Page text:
The562’s coverage of Long Beach Poly athletics in the 2022-23 school year is sponsored by Poly alum Jayon Brown and PlayFair Sports Management.
The562’s coverage of Long Beach Poly athletics in the 2022-23 school year is sponsored by JuJu Smith-Schuster and the JuJu Foundation.
There aren’t any Long Beach products on the court for the NCAA Men’s Basketball Tournament at this point, but there are still some sitting just off to the side. Three Long Beach Poly alums got big wins as assistant coaches in the NCAA Tournament last weekend, including a pair going to the Sweet 16.
Kameron Murrell is an assistant coach at Farleigh Dickinson, which became just the second-ever 16 seed to upset a 1 seed a few days ago. When FDU coach Tobin Anderson went viral for saying, “The more I watch Purdue, the more I think we can beat them,” that was Murrell’s defensive scout he was quoting. FDU ended up losing in the round of 32, ending their (and Murrell’s) season, albeit a special and historic one. Murrell won a CIF-SS title in his senior year at Poly.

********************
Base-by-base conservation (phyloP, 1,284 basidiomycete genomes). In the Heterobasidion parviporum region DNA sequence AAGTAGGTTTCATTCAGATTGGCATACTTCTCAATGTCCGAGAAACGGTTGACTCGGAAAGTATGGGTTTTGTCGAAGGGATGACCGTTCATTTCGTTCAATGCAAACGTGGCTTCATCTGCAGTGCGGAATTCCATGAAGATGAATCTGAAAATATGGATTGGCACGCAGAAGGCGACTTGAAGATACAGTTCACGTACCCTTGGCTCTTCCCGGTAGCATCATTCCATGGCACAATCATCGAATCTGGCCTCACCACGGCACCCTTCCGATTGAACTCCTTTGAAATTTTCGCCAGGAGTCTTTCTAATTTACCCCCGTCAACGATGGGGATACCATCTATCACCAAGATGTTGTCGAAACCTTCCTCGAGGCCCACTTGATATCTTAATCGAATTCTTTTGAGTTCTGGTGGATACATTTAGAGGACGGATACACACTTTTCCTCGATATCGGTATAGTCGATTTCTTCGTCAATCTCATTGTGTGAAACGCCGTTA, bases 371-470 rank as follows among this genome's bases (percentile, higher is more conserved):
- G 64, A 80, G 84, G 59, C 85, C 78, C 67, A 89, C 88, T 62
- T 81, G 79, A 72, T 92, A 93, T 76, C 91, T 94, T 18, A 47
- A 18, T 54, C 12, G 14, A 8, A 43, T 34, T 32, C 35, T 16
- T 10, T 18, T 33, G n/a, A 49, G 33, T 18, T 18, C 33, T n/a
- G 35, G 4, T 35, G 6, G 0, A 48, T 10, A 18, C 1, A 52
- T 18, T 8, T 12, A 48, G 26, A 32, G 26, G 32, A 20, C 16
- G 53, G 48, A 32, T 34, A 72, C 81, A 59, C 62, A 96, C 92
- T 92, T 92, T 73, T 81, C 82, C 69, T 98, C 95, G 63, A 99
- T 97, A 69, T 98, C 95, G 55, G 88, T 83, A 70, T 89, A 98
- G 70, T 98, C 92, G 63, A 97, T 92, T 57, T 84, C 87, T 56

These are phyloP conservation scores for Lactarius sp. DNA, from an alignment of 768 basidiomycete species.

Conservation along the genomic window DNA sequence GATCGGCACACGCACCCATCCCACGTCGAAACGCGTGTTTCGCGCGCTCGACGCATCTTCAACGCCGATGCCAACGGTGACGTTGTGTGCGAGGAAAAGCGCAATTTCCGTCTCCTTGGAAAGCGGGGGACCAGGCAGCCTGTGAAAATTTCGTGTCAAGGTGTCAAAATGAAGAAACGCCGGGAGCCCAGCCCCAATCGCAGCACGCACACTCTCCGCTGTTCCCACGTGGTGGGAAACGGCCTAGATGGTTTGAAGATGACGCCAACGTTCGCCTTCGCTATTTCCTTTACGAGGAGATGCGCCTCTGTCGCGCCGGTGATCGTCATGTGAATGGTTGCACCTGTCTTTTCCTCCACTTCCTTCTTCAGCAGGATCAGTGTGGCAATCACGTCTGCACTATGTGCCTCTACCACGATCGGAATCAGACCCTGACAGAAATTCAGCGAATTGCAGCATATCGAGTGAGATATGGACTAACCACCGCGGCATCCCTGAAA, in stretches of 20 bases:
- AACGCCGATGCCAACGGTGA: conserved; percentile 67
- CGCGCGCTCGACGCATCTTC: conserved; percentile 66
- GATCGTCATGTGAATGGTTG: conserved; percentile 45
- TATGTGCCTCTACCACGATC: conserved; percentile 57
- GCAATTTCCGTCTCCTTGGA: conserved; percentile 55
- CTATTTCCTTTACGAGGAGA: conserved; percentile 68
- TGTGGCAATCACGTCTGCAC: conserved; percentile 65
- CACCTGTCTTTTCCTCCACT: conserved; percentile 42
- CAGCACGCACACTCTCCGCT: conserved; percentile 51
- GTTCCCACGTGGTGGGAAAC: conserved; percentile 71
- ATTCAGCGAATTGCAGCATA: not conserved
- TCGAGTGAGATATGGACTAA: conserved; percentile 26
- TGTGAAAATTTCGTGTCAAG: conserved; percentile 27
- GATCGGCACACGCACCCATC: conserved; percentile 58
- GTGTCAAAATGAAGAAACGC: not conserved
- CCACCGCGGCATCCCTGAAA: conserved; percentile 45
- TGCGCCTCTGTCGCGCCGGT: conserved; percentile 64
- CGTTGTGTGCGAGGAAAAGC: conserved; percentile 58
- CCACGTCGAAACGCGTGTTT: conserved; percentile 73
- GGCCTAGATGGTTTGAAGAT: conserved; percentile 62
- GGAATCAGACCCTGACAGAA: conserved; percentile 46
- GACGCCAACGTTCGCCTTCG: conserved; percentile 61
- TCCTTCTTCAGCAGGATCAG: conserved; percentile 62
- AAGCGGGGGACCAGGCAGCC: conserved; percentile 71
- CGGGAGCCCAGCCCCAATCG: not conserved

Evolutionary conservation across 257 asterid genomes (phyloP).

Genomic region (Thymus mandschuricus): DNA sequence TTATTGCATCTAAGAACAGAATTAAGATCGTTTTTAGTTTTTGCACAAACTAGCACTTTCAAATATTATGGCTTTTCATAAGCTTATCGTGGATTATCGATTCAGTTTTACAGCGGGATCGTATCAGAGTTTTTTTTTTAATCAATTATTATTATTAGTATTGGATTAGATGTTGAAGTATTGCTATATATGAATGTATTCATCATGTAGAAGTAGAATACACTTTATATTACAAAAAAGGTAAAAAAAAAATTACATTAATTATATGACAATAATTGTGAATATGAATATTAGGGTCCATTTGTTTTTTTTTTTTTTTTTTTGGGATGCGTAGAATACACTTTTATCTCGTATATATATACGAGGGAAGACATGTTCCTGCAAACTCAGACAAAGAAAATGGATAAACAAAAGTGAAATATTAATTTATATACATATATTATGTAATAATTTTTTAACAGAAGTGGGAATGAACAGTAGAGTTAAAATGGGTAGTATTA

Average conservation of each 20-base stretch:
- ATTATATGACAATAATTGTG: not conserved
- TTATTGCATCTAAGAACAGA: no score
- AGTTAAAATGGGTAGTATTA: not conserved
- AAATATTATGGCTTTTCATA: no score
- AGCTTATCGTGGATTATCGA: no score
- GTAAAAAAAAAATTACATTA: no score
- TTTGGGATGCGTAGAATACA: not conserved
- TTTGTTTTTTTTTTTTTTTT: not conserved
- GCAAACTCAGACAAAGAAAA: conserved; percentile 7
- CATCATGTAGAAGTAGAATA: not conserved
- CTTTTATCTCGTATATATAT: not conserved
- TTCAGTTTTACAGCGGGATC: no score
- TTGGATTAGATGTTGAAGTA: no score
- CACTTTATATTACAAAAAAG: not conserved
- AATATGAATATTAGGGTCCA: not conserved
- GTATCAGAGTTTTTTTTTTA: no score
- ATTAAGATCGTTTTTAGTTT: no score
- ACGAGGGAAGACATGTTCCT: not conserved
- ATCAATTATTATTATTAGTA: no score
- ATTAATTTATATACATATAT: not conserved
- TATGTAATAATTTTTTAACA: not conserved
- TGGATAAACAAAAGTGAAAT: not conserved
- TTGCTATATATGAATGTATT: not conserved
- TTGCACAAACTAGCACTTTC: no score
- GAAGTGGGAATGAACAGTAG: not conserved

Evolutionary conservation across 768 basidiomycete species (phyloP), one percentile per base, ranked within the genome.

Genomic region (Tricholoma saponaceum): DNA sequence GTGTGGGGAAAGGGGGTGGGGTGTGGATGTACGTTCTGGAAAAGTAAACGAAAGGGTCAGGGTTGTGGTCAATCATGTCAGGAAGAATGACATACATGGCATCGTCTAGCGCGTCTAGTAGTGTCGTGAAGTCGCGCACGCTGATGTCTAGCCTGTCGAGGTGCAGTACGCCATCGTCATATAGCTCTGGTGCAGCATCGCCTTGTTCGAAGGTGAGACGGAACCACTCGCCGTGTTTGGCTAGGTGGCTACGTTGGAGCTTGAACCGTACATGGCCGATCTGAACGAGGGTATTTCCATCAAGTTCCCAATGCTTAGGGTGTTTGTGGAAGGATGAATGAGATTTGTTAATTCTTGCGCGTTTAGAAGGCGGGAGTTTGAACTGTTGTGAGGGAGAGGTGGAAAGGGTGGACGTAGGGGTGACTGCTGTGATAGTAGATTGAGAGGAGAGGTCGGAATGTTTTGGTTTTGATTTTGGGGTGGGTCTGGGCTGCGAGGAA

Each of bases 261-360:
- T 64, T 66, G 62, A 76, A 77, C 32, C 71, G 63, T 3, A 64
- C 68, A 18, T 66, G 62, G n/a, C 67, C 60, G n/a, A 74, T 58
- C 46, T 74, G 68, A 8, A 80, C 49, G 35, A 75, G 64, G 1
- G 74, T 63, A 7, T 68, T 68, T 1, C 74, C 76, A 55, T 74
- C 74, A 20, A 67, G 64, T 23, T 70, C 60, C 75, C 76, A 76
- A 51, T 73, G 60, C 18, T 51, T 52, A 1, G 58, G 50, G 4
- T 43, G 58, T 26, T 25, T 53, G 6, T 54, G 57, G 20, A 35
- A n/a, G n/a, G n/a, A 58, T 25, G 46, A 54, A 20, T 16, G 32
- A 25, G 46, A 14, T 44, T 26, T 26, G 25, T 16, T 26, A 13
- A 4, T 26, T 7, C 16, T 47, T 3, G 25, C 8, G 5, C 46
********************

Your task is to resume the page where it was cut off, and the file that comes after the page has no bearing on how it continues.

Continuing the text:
Still coaching are Xavier assistant coach Ryan Anderson, who was a California Gatorade State Player of the Year with the Jackrabbits and won a CIF-SS title as well. Anderson was a standout at Arizona and is now an assistant coach under Sean Miller, his coach with the Wildcats. Xavier is a three-seed and will face two-seed Texas on Friday evening trying to advance to the Elite Eight.
The other Poly alum still active in the tournament is Reuben Williams, who is a graduate assistant on Arkansas’ staff. Arkansas is an 8 seed and will face UConn on Thursday. Williams played and coached at Poly, departing his alma mater last season to pursue collegiate coaching dreams.
The coaching legacy for Black coaches at Poly is deep. Anderson, Williams, and Murrell all played for either Sharrief Metoyer, or current coach Shelton Diggs. Both Metoyer and Diggs are Poly alums who played for legendary Poly coach Ron Palmer, whose coaching tree now spans three generations and multiple levels of the sport.
“I’m extremely happy for those guys,” said Metoyer. “Learning in such high profile environments and on such big stages is an amazing experience. It will propel them to bigger and better things in the future–I’m very proud of them.”
Diggs echoed his predecessor’s sentiments as well.
“I’m extremely proud of them,” he said. “They’re some of the hardest workers to ever come through Poly. I always knew Reuben would go into coaching, and I plan on being on his staff in the future.”